207 of 221 people found the following review helpful
Short and sweet,
By A Customer
This review is from: Darkness Visible: A Memoir of Madness (Paperback)
My one-line summary is a cliche, of course, but entirely appropriate; after all, if fatigue is but one of depression's many demons, what person suffering from this affliction is going to have the energy to read a lot? (Darkness Visible is, fortunately, about eighty pages long. I think it's great fortune that the book is short.)
I think it's important that this book was written by an author of the same stature as famous writers who did take their lives. The difference is that Styron came out on the other side of this malady, saw it for what it was. At times he makes remarkable observations on depression, worthy of a clinician in a psychiatric hospital; for example, when he writes sentences such as, The physical symptoms of this affliction trick the mind into thinking that the situation is beyond hope.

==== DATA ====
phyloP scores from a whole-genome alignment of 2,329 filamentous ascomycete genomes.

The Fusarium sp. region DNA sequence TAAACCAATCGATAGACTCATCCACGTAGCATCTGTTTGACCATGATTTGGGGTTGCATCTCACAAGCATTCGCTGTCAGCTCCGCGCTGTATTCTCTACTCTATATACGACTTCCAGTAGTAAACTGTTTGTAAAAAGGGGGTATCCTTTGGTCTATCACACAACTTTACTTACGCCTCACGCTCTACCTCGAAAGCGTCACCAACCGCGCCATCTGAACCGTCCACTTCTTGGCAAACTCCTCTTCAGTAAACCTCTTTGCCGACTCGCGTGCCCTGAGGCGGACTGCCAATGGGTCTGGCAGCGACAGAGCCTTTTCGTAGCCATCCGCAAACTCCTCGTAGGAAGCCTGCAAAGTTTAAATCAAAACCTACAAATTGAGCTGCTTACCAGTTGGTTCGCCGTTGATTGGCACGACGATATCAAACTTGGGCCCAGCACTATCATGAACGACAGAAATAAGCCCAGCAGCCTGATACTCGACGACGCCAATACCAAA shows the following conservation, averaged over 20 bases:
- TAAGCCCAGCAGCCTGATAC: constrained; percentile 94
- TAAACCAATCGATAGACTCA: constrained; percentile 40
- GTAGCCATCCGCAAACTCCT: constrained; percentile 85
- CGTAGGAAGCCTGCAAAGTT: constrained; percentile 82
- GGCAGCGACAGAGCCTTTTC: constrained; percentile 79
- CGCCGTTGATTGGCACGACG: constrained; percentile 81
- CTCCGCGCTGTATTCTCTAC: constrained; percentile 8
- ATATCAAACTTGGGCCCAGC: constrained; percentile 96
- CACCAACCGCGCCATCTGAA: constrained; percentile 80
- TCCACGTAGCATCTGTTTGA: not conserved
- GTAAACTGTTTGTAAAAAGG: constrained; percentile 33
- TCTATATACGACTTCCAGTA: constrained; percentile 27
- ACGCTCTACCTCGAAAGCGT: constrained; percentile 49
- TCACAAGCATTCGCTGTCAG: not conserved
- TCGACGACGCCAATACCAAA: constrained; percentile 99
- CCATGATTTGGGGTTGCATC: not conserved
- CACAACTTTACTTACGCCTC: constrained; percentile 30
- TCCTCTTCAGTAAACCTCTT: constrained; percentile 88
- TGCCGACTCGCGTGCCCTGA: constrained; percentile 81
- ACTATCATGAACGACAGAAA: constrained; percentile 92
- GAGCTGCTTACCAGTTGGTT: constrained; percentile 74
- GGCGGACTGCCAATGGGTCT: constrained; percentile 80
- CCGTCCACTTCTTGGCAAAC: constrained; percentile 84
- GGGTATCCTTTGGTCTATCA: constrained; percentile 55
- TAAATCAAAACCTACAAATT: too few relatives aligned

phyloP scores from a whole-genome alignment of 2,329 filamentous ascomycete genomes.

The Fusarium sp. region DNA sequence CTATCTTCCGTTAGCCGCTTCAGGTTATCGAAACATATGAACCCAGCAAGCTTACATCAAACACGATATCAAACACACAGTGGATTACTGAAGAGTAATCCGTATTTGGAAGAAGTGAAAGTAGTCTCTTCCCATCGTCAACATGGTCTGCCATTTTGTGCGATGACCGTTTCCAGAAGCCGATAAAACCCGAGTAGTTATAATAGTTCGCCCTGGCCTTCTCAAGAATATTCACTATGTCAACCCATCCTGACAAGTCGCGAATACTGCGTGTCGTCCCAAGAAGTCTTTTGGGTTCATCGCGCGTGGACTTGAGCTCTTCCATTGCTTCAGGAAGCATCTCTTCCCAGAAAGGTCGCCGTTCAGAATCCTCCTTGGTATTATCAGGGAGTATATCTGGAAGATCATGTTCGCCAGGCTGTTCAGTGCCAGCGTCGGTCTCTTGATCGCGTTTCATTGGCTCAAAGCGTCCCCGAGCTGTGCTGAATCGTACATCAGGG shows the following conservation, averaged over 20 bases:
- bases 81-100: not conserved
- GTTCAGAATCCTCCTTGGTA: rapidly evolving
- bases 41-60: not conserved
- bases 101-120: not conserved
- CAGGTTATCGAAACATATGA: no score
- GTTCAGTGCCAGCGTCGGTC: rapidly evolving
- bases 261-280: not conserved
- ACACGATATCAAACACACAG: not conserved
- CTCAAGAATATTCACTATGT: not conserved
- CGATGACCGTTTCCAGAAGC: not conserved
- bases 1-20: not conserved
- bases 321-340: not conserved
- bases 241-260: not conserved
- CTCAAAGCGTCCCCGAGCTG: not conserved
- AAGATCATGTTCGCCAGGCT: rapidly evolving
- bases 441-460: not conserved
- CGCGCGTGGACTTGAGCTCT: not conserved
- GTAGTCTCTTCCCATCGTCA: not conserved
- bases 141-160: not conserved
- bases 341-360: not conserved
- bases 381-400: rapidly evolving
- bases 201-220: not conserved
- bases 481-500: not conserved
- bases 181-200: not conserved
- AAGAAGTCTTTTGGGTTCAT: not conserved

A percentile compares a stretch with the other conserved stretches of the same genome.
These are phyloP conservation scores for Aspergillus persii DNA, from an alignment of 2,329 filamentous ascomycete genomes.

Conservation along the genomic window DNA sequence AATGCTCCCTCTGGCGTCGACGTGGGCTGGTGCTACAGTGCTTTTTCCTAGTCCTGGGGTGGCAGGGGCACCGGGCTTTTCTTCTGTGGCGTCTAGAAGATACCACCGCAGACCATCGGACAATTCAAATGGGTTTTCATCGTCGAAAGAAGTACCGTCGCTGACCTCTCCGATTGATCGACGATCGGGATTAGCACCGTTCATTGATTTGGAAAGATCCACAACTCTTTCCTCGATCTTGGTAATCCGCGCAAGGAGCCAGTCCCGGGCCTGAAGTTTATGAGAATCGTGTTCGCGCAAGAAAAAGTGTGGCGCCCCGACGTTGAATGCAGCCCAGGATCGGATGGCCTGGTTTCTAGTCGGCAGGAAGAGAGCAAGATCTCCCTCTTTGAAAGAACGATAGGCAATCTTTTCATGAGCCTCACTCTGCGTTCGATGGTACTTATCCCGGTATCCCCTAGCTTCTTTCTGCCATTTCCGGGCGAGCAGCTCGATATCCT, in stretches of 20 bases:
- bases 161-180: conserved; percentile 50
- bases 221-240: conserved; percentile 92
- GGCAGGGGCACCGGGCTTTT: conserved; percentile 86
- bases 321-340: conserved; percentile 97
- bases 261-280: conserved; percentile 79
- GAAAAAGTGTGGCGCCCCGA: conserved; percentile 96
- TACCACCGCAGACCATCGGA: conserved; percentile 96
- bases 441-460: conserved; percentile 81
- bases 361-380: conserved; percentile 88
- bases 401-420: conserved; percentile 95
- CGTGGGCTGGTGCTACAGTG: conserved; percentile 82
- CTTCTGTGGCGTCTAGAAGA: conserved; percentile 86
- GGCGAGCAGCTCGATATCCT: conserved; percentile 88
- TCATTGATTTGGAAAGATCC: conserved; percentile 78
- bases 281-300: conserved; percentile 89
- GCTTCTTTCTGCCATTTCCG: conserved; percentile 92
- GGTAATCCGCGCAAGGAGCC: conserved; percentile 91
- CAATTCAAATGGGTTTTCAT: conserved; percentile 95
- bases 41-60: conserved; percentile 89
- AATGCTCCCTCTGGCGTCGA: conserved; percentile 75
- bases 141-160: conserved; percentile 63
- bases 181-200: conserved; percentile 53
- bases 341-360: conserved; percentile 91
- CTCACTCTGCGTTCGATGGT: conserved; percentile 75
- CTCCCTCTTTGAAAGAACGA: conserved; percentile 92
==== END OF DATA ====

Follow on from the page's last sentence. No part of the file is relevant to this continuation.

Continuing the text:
As with many, Styron's physical predisposition to depression (a), led to (b) feelings of despair, hopelessness, and suicidal thoughts, which further fed the symptoms and perpetuated the disease.
This literary work helps dispel the idea that depression is "fashionable" and that suicide among the literati is "cool."
His "no holds barred" discussion honors those who fight this affliction.
(By the way, the title is from John Milton's epic "Paradise Lost," "darkness visible" is one of many ways Milton described the Hell into which Satan and his demons were tossed.)